Start, Sit & London Has Risen
“Start, Sit & Seth” is the original column of In-Between Media, bridging feel-good lifestyle advice with redraft fantasy football analysis. Consistently following Seth Woolcock’s journey as a young creator, this series is now in its fifth season. Join him in this edition as he jumps across the Atlantic discussing NFL international games in 2022, as well as the fantasy football origins of the fans there. He gives his starts and sits for Week 17 to help you nail your fantasy football championships.
Our patriotic tendencies don’t like to admit it, but the U.S. took a lot more than just its independence from the U.K.
We took Edgar Allen Poe from Scotland, Liam Neeson from Northern Ireland and part of the Santa Claus legend from the Dutch. Hell, England alone gave us TV, the internet and – of course – the entire cast of “Harry Potter.”
However, 200-plus years in and we are finally giving back to our country’s birthland in the form of football.
The first NFL International game was held in London’s Wembley Stadium on Oct. 28, 2007. According to ESPN, the game’s first 40,000 tickets sold out in the first 90 minutes.
Roger Goodell and company expanded to two annual London games in 2013 and have held three games there since 2014. With the game’s popularity only continuing to grow, not only in the U.K. but all across Europe, the only question now is: What’s next for our British brothers and sisters?
Finding the Community
To do our best Sherlock Holmes impression and crack this case, we meet Adam Murfet, aka Murf, 37, of Northamptonshire – just more than 70 miles north of England.
He is one of the minds behind 5 Yard Rush and a two-time Amazon best-selling author of “The Fantasy Football Playbook.” In addition to being a correspondent for FantasyPros, Murf is one of the more well-known fantasy football analysts from the U.K.
Though Murf got his first taste of the NFL after moving to Orlando, Fla., during high school in 2000, he credits the London games for increasing awareness and fans. Tom Brady’s first London game in 2009 brought a wave of new fans – as did the COVID-19 lockdowns in 2020, since viewers didn’t need to commute to work the next day.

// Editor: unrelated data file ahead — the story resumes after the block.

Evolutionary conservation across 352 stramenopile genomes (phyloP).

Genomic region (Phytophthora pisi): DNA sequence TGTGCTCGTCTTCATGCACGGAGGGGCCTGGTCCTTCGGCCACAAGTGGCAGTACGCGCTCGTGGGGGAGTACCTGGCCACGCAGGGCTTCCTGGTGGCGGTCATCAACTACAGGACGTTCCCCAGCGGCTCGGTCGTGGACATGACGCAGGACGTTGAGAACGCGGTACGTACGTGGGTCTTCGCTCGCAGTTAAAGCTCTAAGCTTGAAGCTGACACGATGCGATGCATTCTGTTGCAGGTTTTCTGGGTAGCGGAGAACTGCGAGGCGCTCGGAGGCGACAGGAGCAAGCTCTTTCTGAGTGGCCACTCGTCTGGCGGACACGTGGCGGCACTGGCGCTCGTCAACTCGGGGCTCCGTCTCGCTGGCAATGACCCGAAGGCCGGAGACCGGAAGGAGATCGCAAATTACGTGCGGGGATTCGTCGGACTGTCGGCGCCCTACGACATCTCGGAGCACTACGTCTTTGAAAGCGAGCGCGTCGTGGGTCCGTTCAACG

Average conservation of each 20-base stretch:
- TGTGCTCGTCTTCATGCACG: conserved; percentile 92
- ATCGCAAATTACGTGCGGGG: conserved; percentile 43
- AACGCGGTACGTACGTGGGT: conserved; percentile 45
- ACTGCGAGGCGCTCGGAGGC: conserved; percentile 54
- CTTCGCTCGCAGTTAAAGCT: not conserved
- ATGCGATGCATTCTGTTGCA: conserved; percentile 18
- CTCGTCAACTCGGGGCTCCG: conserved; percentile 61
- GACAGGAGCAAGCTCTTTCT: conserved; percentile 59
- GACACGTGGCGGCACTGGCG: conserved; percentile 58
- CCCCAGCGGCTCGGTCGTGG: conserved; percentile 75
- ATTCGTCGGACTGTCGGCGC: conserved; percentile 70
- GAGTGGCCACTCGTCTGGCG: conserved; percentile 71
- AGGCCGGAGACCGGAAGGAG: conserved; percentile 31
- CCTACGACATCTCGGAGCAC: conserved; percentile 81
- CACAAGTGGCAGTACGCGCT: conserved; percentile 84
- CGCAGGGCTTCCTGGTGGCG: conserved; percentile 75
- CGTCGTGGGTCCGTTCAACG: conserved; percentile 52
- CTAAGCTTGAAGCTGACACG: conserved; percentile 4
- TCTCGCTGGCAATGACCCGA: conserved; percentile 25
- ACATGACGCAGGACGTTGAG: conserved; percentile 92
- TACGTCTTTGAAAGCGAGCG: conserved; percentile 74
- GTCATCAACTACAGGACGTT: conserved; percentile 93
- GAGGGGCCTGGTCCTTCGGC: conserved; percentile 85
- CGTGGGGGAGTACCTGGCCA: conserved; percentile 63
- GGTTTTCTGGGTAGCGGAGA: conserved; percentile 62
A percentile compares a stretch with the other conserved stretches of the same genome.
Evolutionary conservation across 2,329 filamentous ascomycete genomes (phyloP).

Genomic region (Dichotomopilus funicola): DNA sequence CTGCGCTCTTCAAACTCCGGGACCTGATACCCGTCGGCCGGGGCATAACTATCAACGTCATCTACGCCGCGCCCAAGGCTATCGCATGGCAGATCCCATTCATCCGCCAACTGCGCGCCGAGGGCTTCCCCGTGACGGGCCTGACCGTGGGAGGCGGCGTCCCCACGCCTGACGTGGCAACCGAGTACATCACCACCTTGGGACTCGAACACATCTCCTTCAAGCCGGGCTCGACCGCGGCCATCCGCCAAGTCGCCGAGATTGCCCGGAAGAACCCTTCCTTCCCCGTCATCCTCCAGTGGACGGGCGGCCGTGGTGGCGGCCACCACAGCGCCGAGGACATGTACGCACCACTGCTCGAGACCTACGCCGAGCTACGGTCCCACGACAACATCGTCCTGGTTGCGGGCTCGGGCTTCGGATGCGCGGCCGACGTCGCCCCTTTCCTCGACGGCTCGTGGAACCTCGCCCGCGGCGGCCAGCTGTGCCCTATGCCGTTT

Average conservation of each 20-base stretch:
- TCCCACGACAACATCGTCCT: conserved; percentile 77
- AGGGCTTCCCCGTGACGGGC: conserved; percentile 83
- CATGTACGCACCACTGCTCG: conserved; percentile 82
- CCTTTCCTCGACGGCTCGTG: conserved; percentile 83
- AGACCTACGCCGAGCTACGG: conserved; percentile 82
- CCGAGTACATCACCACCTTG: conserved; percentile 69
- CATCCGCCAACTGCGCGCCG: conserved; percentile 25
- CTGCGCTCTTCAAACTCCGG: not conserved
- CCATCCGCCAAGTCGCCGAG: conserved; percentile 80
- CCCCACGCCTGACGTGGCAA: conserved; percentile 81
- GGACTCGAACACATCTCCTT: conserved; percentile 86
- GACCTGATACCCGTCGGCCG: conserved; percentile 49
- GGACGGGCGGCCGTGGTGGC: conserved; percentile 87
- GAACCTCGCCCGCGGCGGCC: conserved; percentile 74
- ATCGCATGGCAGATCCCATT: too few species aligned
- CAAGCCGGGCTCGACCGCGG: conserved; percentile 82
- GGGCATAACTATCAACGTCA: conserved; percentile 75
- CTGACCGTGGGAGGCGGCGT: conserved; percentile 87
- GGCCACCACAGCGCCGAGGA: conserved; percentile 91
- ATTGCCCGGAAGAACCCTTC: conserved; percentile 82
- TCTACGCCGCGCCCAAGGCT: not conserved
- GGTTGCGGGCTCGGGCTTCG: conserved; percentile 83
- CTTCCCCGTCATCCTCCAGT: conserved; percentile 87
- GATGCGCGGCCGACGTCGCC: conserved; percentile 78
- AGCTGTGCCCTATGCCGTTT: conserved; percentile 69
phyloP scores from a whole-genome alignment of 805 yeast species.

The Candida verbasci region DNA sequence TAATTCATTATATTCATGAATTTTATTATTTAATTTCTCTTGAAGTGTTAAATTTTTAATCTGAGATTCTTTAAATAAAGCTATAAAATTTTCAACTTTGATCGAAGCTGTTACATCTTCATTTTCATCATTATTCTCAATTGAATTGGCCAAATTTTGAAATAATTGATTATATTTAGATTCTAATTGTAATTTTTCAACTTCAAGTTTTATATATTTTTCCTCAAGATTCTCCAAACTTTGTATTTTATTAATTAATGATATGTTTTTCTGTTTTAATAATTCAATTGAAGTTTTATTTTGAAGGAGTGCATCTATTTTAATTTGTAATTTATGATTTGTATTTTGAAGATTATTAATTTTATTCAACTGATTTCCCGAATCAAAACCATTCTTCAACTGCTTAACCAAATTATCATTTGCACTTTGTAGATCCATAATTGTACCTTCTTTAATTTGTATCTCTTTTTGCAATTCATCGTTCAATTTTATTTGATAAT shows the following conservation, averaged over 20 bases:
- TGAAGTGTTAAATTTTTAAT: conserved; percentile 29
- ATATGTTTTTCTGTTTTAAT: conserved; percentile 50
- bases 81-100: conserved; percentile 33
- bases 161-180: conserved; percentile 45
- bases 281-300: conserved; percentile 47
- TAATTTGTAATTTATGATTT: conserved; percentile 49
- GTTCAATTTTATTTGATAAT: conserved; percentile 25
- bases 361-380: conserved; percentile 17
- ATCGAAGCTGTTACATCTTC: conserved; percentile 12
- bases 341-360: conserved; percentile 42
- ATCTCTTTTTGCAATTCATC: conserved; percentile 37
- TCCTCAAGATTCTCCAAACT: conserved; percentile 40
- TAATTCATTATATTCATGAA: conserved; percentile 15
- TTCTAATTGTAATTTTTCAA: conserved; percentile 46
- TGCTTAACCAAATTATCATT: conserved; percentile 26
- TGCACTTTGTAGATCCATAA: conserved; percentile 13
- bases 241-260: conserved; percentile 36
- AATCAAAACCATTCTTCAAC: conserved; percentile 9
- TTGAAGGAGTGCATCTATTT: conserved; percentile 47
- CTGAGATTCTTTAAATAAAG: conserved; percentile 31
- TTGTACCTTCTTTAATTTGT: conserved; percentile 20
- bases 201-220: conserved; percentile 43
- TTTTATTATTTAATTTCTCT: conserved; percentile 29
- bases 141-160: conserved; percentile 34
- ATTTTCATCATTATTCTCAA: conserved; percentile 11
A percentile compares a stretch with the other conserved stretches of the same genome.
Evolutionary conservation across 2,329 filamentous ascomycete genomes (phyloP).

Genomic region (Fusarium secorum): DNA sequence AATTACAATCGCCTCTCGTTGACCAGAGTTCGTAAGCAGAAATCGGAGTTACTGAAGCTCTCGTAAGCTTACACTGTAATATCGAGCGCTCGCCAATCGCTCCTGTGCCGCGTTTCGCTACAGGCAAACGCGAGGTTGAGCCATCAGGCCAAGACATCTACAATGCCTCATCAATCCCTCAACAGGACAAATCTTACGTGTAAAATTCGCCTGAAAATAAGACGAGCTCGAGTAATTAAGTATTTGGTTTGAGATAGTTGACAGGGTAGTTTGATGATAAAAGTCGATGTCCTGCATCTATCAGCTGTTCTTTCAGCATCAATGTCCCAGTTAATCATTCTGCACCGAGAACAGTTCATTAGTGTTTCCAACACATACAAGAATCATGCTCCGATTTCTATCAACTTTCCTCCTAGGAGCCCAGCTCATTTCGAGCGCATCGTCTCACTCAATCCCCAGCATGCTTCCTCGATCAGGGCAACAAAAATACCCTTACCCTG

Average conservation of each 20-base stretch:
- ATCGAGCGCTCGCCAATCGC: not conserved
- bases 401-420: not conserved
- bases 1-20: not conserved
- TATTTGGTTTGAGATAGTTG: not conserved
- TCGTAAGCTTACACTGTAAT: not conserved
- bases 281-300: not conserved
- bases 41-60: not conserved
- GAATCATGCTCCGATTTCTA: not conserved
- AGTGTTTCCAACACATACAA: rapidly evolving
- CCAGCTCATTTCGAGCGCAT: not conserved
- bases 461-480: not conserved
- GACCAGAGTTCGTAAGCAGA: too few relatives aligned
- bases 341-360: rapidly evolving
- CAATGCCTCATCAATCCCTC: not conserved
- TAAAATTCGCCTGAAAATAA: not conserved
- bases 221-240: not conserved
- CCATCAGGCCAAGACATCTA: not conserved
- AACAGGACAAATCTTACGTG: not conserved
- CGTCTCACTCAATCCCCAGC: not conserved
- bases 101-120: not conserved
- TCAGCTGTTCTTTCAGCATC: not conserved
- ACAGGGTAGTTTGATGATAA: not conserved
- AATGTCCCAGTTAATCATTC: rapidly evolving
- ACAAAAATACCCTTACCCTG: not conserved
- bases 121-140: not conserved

“Five years ago, most people in the UK were needing to join random NFL.com leagues or play in leagues with Americans, as they didn’t have 10-12 friends to start a league with,” Murf said in a Dec. 22 Twitter direct message (DM). “Now, the fantasy community is booming, and there is a lot of connectivity and a lot of leagues hosted by pioneers in the U.K. fantasy space.”
Sleepless for the Super Bowl
These pioneers in the U.K. fantasy football community, as Murf describes them are really just that – pioneers. They trudge through their Sundays, wiping their brow, knowing that “NFL Redzone” and seven hours of commercial-free football is just after supper time, kicking off at 6:00 p.m. GMT (Greenwich Mean Time).
Night games mean 1:20 a.m. GMT kickoffs for our friends across the pond. But it doesn’t stop U.K. fans from finding a way to catch a primetime game.
Perhaps nobody knows this better than Tom Strachan, 37, of Gateshead, England. Tom’s primary occupation is a TV drama editor, and he serves as a fantasy analyst for Football Outsiders and featured writer for FantasyPros.
“I came across the NFL around 2005 when as a student I had nothing better to do on a Sunday evening than sit in pubs,” Tom said in a Dec. 22 Twitter DM. “One day, there happened to be no football/soccer on, and the NFL was instead. One of the first plays I saw was a kickoff returned for a touchdown, and it caught my interest straight away.”